Having missed out on last year’s event – and after hearing such positive feedback – I was especially looking forward to Responsive Day Out 2.
Curated and hosted by Jeremy Keith the event was organised into 3 loosely themed segments followed by a Q&A session with the speakers from that section at the end. The format itself worked incredibly well, the Q&A sessions at the end providing a unique and relaxing environment for some off script discussion around the general theme of the segment, whilst also demonstrating Jeremy’s skill as a host for a chat show that surely must be in the works.
Collectively the talks covered a variety of workflow challenges, future concerns and case studies. I’ve mentioned a few of my personal highlights below.
Stephen Hay – Sculpting Text
Stephen’s got quite a skill for taking higher-level concepts in how we approach our work and demonstrating how to actually implement them. I was a big fan of his Responsive Design Workflow book and this talk carried on the themes mentioned in the book. Takeaways from Stephen’s talk were the encouragement to start designing with your content, quite literally as plain text, gradually adding style as you understand the content hierarchy. Doing this in the browser at a mobile viewport encourages focus on typography and legibility whilst fancy CSS can come later. At UVD we do this in development already; we write the html first and apply the styles once we’re happy with the markup, but actually moving this to the design stage also seems like quite a smart idea.
Rachel Andrew – Grid Spec
Having been burned in the past by using flexbox for full-page layout, I had empathy with Rachel’s enthusiasm for the Grid Spec. However, my few forays at looking into it were dampened by the horror that is the syntax.
Rachel did a great job of cutting through a lot of complexity with some good demonstrations and her enthusiasm for it has encouraged me to give it another look. I still can’t quite shake the feeling that the web doesn’t need grid layout solution of this complexity. However, the core problem of being able to arrange content independent of source order is still one to be solved.
Ida Aalen – The Core Model
Ida gave us a run through a case study on the re-design of the Norwegian Cancer Society, specifically from a user research perspective.
With a lot of talk about designing for the content, it was refreshing to have a talk that was focused on how to generate and develop that content. The main element to her talk was an explanation of what she describes as the “Core Model”: pages of content that align incredibly well with business goals and user needs.
Ida gave us a great walk through of how to facilitate the generation of that content in user workshops with Core page hand outs, which enable a group of users to detail how they’d expect to arrive at those pages, what they expect to see and ultimately where they could go from there. Overall, this was an incredibly interesting talk on the business and user cases for responsive design.
Dan Donald – Element Media Queries
Dan gave a talk on a subject that is probably a top wish list item for responsive web designers (now that responsive images are become a reality) – Element Media Queries.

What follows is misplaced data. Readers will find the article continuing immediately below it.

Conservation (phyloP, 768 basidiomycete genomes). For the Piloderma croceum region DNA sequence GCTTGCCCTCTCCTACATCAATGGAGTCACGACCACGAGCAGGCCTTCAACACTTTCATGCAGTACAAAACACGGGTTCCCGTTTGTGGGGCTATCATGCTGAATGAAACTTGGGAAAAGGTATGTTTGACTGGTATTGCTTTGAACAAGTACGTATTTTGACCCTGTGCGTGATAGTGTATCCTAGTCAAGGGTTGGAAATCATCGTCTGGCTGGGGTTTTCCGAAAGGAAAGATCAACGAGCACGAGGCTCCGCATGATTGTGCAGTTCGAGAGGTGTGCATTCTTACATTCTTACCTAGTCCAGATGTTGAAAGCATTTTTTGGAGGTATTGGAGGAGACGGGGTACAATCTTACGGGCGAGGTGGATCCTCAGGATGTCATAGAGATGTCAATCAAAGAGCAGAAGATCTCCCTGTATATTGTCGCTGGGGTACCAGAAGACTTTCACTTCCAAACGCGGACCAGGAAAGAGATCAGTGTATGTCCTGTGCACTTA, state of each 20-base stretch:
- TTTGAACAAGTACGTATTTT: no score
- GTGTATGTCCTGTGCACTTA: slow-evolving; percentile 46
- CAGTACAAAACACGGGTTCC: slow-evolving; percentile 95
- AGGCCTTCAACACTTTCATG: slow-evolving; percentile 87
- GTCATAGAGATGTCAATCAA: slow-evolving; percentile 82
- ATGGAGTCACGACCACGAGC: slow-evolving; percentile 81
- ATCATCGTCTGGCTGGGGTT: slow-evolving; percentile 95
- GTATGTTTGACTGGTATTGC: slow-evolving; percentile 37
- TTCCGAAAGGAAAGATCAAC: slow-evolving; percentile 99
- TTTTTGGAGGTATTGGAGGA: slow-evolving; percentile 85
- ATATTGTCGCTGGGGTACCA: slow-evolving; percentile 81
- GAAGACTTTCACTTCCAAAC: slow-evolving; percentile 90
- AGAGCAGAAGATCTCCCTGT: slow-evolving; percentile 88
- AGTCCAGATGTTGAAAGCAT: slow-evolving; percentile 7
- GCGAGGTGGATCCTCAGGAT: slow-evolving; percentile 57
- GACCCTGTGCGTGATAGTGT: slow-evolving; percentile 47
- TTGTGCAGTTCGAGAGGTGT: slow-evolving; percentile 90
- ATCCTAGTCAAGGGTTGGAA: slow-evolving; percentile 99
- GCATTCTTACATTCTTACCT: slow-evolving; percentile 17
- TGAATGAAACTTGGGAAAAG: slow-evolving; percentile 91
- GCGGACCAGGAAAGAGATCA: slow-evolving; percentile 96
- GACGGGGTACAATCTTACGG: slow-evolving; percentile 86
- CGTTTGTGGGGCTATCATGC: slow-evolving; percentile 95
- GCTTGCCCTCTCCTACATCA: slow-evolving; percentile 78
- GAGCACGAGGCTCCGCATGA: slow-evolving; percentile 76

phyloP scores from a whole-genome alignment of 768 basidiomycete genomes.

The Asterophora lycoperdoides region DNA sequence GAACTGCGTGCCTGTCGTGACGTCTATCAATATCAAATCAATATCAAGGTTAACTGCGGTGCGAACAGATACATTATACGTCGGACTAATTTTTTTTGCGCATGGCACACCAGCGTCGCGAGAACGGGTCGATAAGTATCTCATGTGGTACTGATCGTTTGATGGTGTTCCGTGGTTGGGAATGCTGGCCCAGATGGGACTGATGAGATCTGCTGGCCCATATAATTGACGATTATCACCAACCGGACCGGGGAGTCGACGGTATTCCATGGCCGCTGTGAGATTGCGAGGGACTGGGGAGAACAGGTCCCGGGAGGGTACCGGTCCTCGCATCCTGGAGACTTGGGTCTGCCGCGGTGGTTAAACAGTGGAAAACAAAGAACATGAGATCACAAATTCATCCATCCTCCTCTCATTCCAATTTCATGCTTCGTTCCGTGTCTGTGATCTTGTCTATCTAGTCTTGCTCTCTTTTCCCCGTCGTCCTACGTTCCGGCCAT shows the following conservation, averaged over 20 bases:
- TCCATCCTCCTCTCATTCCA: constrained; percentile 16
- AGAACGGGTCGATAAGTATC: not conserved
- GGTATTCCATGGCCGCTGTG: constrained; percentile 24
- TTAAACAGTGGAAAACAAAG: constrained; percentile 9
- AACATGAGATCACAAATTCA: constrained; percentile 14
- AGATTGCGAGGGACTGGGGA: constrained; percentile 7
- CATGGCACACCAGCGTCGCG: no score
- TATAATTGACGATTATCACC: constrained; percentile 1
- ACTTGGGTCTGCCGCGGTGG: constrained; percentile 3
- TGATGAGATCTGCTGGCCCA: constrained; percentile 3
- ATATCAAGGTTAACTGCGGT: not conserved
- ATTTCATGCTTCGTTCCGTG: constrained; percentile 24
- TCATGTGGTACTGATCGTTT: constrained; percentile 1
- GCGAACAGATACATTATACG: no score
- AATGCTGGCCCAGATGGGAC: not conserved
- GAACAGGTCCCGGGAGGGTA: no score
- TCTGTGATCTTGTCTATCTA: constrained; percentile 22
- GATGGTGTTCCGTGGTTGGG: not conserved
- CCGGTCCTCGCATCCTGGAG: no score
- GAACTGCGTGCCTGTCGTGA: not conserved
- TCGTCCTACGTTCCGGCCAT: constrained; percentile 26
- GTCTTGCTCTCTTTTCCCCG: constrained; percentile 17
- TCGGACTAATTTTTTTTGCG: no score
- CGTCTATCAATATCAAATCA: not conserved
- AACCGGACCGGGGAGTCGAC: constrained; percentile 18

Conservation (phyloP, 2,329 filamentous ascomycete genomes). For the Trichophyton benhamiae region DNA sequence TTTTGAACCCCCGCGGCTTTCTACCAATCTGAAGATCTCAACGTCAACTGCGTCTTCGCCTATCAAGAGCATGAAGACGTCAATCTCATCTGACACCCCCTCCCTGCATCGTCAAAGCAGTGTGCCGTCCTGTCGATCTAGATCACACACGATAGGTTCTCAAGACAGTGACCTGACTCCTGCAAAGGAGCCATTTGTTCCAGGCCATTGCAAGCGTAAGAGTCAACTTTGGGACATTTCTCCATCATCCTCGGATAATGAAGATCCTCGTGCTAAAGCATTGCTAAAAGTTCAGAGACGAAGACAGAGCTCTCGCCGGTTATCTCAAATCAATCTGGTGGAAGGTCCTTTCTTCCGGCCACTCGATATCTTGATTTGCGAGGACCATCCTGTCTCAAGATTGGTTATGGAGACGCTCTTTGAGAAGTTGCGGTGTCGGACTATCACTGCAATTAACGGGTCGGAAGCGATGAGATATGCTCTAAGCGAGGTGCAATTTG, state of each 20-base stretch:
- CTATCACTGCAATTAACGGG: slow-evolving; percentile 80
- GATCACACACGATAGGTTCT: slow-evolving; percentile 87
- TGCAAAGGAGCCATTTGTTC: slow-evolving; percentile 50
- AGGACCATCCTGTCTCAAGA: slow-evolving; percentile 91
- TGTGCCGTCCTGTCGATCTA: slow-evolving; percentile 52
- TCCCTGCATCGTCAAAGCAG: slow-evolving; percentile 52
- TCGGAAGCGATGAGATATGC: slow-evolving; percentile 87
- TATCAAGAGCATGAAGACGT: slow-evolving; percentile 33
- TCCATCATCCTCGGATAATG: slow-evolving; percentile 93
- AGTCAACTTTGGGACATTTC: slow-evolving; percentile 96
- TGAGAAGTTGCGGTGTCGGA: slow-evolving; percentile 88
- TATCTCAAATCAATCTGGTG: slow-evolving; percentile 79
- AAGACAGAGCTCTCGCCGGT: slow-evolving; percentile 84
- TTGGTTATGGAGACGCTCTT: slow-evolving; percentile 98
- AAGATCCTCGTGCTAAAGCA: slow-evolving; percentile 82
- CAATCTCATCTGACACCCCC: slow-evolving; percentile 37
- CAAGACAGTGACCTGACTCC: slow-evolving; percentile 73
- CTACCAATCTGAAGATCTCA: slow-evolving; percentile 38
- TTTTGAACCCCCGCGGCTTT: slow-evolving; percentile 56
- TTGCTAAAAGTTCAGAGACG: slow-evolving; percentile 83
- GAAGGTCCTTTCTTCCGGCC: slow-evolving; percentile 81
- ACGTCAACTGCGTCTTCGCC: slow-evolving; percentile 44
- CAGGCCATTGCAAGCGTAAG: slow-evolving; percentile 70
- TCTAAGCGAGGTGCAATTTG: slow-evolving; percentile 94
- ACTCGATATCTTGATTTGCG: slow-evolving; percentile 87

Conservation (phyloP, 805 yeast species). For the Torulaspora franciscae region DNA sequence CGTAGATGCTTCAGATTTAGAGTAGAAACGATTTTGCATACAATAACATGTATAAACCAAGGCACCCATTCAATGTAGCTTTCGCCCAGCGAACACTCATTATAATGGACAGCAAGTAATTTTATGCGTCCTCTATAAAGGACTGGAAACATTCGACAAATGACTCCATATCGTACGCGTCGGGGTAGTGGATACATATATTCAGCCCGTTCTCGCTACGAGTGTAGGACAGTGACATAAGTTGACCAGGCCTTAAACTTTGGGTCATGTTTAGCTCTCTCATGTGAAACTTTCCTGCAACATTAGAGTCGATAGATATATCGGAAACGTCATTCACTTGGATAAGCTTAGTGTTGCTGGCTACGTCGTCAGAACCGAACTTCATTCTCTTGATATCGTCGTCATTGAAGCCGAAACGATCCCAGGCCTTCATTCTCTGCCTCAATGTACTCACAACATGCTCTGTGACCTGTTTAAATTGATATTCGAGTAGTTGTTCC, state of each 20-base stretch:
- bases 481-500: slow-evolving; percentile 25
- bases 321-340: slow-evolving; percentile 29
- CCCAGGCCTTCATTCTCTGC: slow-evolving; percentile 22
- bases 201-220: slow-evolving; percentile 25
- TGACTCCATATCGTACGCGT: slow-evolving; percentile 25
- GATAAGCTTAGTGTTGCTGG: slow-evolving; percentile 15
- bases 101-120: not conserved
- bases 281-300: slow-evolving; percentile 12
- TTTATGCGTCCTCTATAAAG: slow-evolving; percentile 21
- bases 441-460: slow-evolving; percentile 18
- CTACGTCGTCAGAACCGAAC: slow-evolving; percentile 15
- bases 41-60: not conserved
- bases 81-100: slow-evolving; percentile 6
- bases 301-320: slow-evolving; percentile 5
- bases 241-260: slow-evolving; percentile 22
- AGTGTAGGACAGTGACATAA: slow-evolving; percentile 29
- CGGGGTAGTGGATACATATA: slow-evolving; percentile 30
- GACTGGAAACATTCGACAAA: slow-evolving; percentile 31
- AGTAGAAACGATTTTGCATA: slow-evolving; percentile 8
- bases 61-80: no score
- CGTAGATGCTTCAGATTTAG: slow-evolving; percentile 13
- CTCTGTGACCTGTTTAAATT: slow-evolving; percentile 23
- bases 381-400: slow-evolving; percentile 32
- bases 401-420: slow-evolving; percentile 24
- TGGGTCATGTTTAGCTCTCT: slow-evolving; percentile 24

The core of the talk was around the fact that, despite the on-going effort for modularisation and de-coupling of components, with media queries we only have the viewport to react to. Wouldn’t it be great if a media query could be written to react to changes to whatever space the parent element had available? After a demonstration of a polyfill he’d engineered to test the viability, was a rallying call for other developers to demonstrate use cases for this in order for browser vendors to start to seriously consider implementations.
Conceptually the idea is sound, however there are significant technical hurdles to overcome that are not easy to resolve. Definitely something to keep an eye on, especially since the responsive images community group have decided to act on it.
Dan also has a great collection of resources here.
Oliver Reichenstein – The Container Model
A slide-less and eccentric Oliver Reichenstein entertained with a narrative on the current problems with information architecture. His ‘content container’ approach was described as a solution to pointless categorisation of content and the creation of big tree information that other content then branches off.
Another area it addressed is the organisational politics of arguing over the allocation of space for content on webpage. By having full width containers everyone gets the same amount of space and the priority is a strict vertical one. This not only encourages the creation of good content, Olivier argues, by creating a hierarchy on priority rather than an arbitrary space for a category of content to site, it is less confusing for a user to have to cognitively balance two columns of unrelated content.
Fascinating insights though the talk itself could have benefitted from some visuals, as it’s quite an abstract idea to communicate entirely verbally.
The keynote for the day was delivered by Ethan; a man who needed no introduction (and was not given one by Jeremy).
The big take away for me was that progressive enhancement and it’s role in responsive web design is ultimately the lazy approach: avoiding the polyfills and desperate attempts to make things work across all devices and resolutions. Ethan touched on a lot of things that we all think we know (as was ignorantly pointed out by one ‘youtube’ commenter during the Q&A ) but it’s important to be reminded and reassured by such an intelligent and modest speaker.